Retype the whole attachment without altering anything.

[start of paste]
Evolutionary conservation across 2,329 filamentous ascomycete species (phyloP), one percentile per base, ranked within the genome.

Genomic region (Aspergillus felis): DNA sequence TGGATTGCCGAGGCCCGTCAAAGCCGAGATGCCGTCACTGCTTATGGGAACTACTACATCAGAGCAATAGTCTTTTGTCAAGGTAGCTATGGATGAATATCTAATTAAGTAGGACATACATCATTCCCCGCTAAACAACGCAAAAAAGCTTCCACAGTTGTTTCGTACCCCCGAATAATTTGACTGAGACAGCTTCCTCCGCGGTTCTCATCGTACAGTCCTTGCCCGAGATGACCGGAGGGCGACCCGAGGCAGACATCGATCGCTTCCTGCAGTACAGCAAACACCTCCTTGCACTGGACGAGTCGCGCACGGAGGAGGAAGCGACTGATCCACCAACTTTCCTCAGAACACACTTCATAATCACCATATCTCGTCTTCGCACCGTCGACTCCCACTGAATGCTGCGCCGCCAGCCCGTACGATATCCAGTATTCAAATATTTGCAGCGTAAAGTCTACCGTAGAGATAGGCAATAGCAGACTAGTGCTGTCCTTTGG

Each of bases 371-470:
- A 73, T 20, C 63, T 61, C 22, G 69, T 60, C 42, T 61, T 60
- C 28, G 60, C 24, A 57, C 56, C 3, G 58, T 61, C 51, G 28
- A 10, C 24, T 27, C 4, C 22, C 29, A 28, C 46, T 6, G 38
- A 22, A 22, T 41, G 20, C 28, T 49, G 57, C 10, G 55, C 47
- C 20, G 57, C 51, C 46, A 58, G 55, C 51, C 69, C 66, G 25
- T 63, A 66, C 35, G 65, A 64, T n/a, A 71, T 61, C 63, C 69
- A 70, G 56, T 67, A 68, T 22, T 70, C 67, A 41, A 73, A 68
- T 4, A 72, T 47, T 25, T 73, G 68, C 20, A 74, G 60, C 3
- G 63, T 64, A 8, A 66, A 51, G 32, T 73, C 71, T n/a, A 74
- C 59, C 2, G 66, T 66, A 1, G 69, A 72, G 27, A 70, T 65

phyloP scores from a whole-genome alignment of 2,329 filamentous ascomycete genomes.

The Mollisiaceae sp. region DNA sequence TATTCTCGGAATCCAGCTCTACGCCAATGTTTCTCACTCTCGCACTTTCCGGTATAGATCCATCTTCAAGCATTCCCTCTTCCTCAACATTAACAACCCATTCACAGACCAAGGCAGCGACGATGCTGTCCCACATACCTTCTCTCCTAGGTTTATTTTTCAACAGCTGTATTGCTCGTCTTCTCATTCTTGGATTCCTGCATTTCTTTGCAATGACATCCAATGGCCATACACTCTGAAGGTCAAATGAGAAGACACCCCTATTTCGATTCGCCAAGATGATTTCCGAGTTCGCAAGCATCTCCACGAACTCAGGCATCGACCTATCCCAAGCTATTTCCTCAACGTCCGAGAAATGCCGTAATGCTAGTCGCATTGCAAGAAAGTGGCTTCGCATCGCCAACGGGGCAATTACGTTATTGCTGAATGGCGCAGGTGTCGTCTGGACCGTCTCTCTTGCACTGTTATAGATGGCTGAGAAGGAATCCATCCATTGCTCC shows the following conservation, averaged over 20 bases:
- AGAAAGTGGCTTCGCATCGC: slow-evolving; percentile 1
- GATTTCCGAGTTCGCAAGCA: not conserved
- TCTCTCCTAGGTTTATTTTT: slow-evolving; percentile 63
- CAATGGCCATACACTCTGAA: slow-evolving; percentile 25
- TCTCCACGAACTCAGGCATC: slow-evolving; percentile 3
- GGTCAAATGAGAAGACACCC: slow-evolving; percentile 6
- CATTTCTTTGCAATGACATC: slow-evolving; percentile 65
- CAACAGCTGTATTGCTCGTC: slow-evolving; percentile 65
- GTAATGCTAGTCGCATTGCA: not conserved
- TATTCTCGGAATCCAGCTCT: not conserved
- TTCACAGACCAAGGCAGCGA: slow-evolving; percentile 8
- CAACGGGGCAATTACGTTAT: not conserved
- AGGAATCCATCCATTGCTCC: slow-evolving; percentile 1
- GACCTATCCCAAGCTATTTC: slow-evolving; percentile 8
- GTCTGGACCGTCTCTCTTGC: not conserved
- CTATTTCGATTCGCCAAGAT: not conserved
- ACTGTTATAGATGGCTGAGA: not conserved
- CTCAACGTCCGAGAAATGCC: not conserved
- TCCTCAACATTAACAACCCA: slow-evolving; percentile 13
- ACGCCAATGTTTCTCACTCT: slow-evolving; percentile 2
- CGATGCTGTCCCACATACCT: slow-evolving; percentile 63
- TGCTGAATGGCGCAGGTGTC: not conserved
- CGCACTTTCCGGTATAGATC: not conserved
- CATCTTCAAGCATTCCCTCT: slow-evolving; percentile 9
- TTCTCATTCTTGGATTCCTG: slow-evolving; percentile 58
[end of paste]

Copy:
Evolutionary conservation across 2,329 filamentous ascomycete species (phyloP), one percentile per base, ranked within the genome.

Genomic region (Aspergillus felis): DNA sequence TGGATTGCCGAGGCCCGTCAAAGCCGAGATGCCGTCACTGCTTATGGGAACTACTACATCAGAGCAATAGTCTTTTGTCAAGGTAGCTATGGATGAATATCTAATTAAGTAGGACATACATCATTCCCCGCTAAACAACGCAAAAAAGCTTCCACAGTTGTTTCGTACCCCCGAATAATTTGACTGAGACAGCTTCCTCCGCGGTTCTCATCGTACAGTCCTTGCCCGAGATGACCGGAGGGCGACCCGAGGCAGACATCGATCGCTTCCTGCAGTACAGCAAACACCTCCTTGCACTGGACGAGTCGCGCACGGAGGAGGAAGCGACTGATCCACCAACTTTCCTCAGAACACACTTCATAATCACCATATCTCGTCTTCGCACCGTCGACTCCCACTGAATGCTGCGCCGCCAGCCCGTACGATATCCAGTATTCAAATATTTGCAGCGTAAAGTCTACCGTAGAGATAGGCAATAGCAGACTAGTGCTGTCCTTTGG

Each of bases 371-470:
- A 73, T 20, C 63, T 61, C 22, G 69, T 60, C 42, T 61, T 60
- C 28, G 60, C 24, A 57, C 56, C 3, G 58, T 61, C 51, G 28
- A 10, C 24, T 27, C 4, C 22, C 29, A 28, C 46, T 6, G 38
- A 22, A 22, T 41, G 20, C 28, T 49, G 57, C 10, G 55, C 47
- C 20, G 57, C 51, C 46, A 58, G 55, C 51, C 69, C 66, G 25
- T 63, A 66, C 35, G 65, A 64, T n/a, A 71, T 61, C 63, C 69
- A 70, G 56, T 67, A 68, T 22, T 70, C 67, A 41, A 73, A 68
- T 4, A 72, T 47, T 25, T 73, G 68, C 20, A 74, G 60, C 3
- G 63, T 64, A 8, A 66, A 51, G 32, T 73, C 71, T n/a, A 74
- C 59, C 2, G 66, T 66, A 1, G 69, A 72, G 27, A 70, T 65

phyloP scores from a whole-genome alignment of 2,329 filamentous ascomycete genomes.

The Mollisiaceae sp. region DNA sequence TATTCTCGGAATCCAGCTCTACGCCAATGTTTCTCACTCTCGCACTTTCCGGTATAGATCCATCTTCAAGCATTCCCTCTTCCTCAACATTAACAACCCATTCACAGACCAAGGCAGCGACGATGCTGTCCCACATACCTTCTCTCCTAGGTTTATTTTTCAACAGCTGTATTGCTCGTCTTCTCATTCTTGGATTCCTGCATTTCTTTGCAATGACATCCAATGGCCATACACTCTGAAGGTCAAATGAGAAGACACCCCTATTTCGATTCGCCAAGATGATTTCCGAGTTCGCAAGCATCTCCACGAACTCAGGCATCGACCTATCCCAAGCTATTTCCTCAACGTCCGAGAAATGCCGTAATGCTAGTCGCATTGCAAGAAAGTGGCTTCGCATCGCCAACGGGGCAATTACGTTATTGCTGAATGGCGCAGGTGTCGTCTGGACCGTCTCTCTTGCACTGTTATAGATGGCTGAGAAGGAATCCATCCATTGCTCC shows the following conservation, averaged over 20 bases:
- AGAAAGTGGCTTCGCATCGC: slow-evolving; percentile 1
- GATTTCCGAGTTCGCAAGCA: not conserved
- TCTCTCCTAGGTTTATTTTT: slow-evolving; percentile 63
- CAATGGCCATACACTCTGAA: slow-evolving; percentile 25
- TCTCCACGAACTCAGGCATC: slow-evolving; percentile 3
- GGTCAAATGAGAAGACACCC: slow-evolving; percentile 6
- CATTTCTTTGCAATGACATC: slow-evolving; percentile 65
- CAACAGCTGTATTGCTCGTC: slow-evolving; percentile 65
- GTAATGCTAGTCGCATTGCA: not conserved
- TATTCTCGGAATCCAGCTCT: not conserved
- TTCACAGACCAAGGCAGCGA: slow-evolving; percentile 8
- CAACGGGGCAATTACGTTAT: not conserved
- AGGAATCCATCCATTGCTCC: slow-evolving; percentile 1
- GACCTATCCCAAGCTATTTC: slow-evolving; percentile 8
- GTCTGGACCGTCTCTCTTGC: not conserved
- CTATTTCGATTCGCCAAGAT: not conserved
- ACTGTTATAGATGGCTGAGA: not conserved
- CTCAACGTCCGAGAAATGCC: not conserved
- TCCTCAACATTAACAACCCA: slow-evolving; percentile 13
- ACGCCAATGTTTCTCACTCT: slow-evolving; percentile 2
- CGATGCTGTCCCACATACCT: slow-evolving; percentile 63
- TGCTGAATGGCGCAGGTGTC: not conserved
- CGCACTTTCCGGTATAGATC: not conserved
- CATCTTCAAGCATTCCCTCT: slow-evolving; percentile 9
- TTCTCATTCTTGGATTCCTG: slow-evolving; percentile 58